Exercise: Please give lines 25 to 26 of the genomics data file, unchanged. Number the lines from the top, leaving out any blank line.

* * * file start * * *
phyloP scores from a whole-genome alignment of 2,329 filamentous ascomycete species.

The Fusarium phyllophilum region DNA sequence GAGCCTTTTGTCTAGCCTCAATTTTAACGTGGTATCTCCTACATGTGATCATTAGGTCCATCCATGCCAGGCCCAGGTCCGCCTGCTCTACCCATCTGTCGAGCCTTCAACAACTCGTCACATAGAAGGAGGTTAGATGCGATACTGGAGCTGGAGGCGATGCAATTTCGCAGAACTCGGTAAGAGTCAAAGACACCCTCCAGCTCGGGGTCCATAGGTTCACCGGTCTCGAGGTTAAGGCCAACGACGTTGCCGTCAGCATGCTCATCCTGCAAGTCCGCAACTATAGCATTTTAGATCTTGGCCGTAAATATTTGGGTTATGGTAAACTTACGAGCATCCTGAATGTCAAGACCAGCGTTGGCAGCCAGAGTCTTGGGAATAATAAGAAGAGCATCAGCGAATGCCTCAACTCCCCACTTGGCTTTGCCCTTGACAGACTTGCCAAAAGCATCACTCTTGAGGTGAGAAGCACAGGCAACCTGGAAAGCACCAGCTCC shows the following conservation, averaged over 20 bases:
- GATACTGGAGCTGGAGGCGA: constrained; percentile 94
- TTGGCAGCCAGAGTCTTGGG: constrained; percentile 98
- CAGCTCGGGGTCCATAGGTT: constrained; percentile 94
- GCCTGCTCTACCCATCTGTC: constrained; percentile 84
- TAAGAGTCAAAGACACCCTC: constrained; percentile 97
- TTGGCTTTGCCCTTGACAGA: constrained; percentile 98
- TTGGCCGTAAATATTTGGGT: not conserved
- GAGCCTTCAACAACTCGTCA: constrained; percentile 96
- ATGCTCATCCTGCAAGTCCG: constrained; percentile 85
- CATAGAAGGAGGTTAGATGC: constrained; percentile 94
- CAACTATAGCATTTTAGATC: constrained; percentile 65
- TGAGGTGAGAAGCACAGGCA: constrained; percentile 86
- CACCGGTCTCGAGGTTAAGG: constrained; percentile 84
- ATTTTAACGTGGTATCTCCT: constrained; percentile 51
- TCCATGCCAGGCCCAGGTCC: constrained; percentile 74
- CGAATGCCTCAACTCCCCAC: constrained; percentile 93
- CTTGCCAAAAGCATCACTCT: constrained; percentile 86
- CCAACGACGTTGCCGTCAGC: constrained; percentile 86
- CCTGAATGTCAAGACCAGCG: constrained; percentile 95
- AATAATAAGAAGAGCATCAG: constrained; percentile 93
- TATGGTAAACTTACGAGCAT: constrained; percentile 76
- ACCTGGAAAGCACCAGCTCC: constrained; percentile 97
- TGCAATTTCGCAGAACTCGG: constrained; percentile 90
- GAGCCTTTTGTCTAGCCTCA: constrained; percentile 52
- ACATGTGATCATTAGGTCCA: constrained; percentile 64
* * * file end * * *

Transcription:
- TGCAATTTCGCAGAACTCGG: constrained; percentile 90
- GAGCCTTTTGTCTAGCCTCA: constrained; percentile 52